These alternative transit modes are exploring ways to make transit more accessible and appealing to a wider market. Intermodal connections, fare and schedule coordination, frequent and on-time service, targeted marketing, and onboard amenities are some of the strategies being employed to attract travelers who might otherwise select other modes. Some rural providers are beginning to add fixed routes to connect population centers within a region, both to attract commuters to transit service and to accommodate larger numbers of elderly and disabled riders needing transportation to medical appointments.

The trend toward express routes in intercity transit is likely to produce more frequent and on-
time service between major cities, and to increase the number of people choosing to ride
transit for intercity trips. The trade-off will be an increased need for intermodal and park-
and-ride facilities at intercity transit stops, as well as for local transit to provide connecting
service to the intercity system, whether that system is express bus or passenger rail.

More information this project, including the final report, is available here.

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Cherrington Invited to Present Blue Ribbon Lecture in RITA’s Transportation Innovation Series

Linda Cherrington

UTCM Researcher Linda Cherrington

UTCM Researcher Linda Cherrington has been invited to present a Blue Ribbon Lecture in the DOT Research and Innovative Technology Administration (RITA) Transportation Innovation Series. The presentation, entitled "Challenges and Opportunities for Rural Transit in America," will be held on August 17, 2011 at the US DOT Headquarters in Washington, DC.

As rural transit increases in importance due to changes in demographic trends, resources to provide services as well as to research service improvements remain limited. Therefore, rural transit providers are called upon to plan strategically to improve service efficiency and effectiveness.

The purpose of the presentation for the RITA Transportation Innovation Series will be to draw from the broad experience of UTCM researchers to provide a strategic look at the challenges and opportunities for rural transit in America.

Linda Cherrington is Program Manager of the Transit Mobility Program at the Texas Transportation Institute. Since 2003, Ms. Cherrington has been a moving force behind the Texas initiatives to improve performance for rural and small urban transit and to advance the concepts of regional transportation coordination. In her UTCM research, she works directly with rural transit districts to analyze transit needs and changes in demographics to develop local initiatives to expand and improve public transportation.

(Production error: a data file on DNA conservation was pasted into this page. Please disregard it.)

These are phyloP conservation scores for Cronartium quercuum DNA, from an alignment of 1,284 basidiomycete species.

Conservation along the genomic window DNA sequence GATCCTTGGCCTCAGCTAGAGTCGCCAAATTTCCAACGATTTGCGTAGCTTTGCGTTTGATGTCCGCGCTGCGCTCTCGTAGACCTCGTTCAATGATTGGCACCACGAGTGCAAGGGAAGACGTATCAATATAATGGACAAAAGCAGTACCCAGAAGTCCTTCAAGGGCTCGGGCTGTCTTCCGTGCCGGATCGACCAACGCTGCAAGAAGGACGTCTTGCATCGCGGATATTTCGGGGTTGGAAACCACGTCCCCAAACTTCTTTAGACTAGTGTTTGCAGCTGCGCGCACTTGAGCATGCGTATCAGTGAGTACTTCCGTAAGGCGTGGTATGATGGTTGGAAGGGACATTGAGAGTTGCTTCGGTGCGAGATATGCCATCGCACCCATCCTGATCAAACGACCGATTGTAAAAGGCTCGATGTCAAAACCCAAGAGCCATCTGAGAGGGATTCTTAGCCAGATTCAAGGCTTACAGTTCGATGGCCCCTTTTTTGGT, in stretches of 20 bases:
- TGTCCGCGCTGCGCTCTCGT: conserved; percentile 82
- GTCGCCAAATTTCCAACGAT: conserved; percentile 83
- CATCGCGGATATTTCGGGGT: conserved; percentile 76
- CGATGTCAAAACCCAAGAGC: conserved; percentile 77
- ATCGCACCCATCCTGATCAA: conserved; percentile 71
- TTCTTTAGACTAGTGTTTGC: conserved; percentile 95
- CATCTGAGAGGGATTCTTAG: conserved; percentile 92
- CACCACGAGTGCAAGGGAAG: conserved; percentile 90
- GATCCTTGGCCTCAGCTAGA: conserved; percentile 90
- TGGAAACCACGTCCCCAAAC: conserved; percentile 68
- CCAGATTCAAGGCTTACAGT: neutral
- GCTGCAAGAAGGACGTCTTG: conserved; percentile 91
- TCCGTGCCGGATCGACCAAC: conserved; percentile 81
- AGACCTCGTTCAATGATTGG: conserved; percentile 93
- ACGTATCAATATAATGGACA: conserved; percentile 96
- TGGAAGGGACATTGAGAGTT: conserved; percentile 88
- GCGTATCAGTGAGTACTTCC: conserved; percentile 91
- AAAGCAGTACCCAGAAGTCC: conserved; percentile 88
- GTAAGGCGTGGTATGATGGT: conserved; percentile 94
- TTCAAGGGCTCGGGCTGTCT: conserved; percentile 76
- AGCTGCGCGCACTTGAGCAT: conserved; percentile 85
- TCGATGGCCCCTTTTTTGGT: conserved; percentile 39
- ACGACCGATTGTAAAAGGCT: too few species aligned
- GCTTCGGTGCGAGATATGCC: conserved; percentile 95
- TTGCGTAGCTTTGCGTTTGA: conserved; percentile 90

Ms. Cherrington conducted research to identify the impacts of Census 2010 on state and federal funding for rural transit in Texas. She represents TTI on the research teams for several national TRB research projects addressing performance measures for transit. Ms. Cherrington is currently the principal investigator for Federal Transit Administration research to identify Rural Transit Livability Performance Measures.

Hosted by the DOT RITA, The Transportation Innovation Series is a strategic outreach effort designed to stimulate dialogue among transportation professionals about current and emerging transportation issues facing our nation. Topics address current US DOT strategic goals, including: safety, state of good repair, environmental sustainability, economic competitiveness, livable communities and organizational excellence.

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UTCM Technology Transfer Activities

2011 Mileage Based User Fees Symposium

June 13-14, 2011
Breckenridge, Colorado

The UTCM has been a leading sponsor of this annual symposium that brings together professionals in the field of road user fees to share information and advance the discussion of road user-based fees. Representatives from past, current and upcoming pilot studies and implementations will present lessons learned and key study topics from their projects. Panel discussions will address specific topics such as legislative and policy issues, public acceptance challenges, potential technology applications, and institutional issues. The symposium will incorporate interactive discussion sessions on logical next steps as well as the associated challenges and opportunities. Registration and other information about this conference is available by clicking on the logo above.